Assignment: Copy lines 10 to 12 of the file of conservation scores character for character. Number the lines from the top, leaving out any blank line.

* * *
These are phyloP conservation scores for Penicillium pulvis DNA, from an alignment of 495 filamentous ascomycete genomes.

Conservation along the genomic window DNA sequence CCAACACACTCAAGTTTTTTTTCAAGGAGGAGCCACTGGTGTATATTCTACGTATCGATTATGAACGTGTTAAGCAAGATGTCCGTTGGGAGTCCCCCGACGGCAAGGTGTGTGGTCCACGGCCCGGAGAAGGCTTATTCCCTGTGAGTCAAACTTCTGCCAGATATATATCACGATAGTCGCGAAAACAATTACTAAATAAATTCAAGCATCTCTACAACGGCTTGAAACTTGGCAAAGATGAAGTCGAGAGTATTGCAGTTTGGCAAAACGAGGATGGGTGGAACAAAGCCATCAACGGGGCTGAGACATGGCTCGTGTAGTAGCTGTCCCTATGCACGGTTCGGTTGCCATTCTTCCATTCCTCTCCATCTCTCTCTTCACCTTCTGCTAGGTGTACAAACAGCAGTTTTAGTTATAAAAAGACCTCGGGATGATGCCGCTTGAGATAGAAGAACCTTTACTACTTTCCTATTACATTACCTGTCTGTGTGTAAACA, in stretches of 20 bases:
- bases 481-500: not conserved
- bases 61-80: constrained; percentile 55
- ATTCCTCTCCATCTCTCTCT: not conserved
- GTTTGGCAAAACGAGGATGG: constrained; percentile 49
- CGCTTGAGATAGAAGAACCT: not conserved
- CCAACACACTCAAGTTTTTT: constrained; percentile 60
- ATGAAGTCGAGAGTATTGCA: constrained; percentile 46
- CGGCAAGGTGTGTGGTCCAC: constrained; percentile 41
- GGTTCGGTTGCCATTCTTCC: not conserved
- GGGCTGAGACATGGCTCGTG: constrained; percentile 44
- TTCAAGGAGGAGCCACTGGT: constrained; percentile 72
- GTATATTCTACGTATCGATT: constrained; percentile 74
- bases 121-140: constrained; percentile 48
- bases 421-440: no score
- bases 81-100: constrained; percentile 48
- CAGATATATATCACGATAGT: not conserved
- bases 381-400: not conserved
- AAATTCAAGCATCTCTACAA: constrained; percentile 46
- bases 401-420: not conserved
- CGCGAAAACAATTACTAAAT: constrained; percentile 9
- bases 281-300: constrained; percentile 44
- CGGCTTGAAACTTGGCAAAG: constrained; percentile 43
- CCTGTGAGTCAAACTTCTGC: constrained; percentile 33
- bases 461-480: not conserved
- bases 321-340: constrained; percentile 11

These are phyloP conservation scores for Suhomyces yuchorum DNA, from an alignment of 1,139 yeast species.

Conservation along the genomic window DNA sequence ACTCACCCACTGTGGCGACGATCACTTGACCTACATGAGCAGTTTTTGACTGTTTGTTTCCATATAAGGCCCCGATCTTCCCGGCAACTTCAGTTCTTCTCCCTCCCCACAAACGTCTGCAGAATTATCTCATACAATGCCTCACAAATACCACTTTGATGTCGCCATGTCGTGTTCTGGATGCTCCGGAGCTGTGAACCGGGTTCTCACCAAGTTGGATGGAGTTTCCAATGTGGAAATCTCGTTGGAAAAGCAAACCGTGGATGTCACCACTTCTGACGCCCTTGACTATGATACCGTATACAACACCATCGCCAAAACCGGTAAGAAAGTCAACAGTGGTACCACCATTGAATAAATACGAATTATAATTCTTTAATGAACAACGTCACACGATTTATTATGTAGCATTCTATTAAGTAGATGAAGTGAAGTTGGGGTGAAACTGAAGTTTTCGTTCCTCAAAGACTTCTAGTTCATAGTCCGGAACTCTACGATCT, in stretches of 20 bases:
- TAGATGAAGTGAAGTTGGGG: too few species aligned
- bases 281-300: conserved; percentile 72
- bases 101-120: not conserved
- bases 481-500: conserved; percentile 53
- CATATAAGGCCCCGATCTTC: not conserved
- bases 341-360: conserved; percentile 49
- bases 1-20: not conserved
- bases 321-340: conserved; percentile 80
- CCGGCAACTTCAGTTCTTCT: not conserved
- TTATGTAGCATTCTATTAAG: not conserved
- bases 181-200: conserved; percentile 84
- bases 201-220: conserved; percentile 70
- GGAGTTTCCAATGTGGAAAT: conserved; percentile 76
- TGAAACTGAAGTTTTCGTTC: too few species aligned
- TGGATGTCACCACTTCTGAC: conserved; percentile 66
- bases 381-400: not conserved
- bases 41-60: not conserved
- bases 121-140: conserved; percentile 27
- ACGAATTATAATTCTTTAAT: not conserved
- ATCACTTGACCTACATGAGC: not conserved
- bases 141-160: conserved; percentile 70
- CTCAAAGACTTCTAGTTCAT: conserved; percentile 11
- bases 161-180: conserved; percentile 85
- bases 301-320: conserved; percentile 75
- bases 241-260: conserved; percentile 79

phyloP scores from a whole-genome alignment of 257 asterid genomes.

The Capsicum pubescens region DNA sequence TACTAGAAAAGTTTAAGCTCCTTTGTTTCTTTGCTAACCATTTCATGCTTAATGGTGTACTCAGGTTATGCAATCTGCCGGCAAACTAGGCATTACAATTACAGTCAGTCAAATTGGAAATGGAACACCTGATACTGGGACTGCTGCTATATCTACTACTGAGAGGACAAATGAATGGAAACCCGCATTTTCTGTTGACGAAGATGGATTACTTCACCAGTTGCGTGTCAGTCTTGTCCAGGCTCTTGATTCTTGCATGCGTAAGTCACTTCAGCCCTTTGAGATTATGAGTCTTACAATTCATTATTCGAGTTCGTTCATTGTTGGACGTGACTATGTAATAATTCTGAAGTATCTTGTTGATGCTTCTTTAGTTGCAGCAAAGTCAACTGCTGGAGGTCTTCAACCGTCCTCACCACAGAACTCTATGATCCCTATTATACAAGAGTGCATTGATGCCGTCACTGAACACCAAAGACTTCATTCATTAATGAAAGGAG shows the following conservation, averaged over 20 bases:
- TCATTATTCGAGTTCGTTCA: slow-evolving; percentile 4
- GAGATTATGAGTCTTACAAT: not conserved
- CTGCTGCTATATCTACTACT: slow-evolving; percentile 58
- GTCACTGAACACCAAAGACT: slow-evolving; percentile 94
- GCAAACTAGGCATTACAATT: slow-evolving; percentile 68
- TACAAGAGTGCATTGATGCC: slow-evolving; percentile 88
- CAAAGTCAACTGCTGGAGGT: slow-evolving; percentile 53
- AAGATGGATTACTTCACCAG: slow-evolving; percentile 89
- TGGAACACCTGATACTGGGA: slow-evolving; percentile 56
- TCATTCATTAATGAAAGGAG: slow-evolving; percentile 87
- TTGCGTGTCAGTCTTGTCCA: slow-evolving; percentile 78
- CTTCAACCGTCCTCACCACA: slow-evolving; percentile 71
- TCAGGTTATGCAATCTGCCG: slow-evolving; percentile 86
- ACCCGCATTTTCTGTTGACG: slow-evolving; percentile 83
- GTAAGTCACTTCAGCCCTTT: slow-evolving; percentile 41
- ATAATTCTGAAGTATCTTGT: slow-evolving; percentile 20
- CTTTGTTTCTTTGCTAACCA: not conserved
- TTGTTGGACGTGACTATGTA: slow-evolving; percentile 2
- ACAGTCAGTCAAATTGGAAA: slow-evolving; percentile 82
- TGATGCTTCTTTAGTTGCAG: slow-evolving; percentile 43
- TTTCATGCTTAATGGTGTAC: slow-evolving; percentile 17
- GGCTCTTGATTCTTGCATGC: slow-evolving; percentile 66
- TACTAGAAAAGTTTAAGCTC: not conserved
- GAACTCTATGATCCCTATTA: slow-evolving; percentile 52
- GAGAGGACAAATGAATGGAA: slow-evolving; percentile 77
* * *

- CGGCAAGGTGTGTGGTCCAC: constrained; percentile 41
- GGTTCGGTTGCCATTCTTCC: not conserved
- GGGCTGAGACATGGCTCGTG: constrained; percentile 44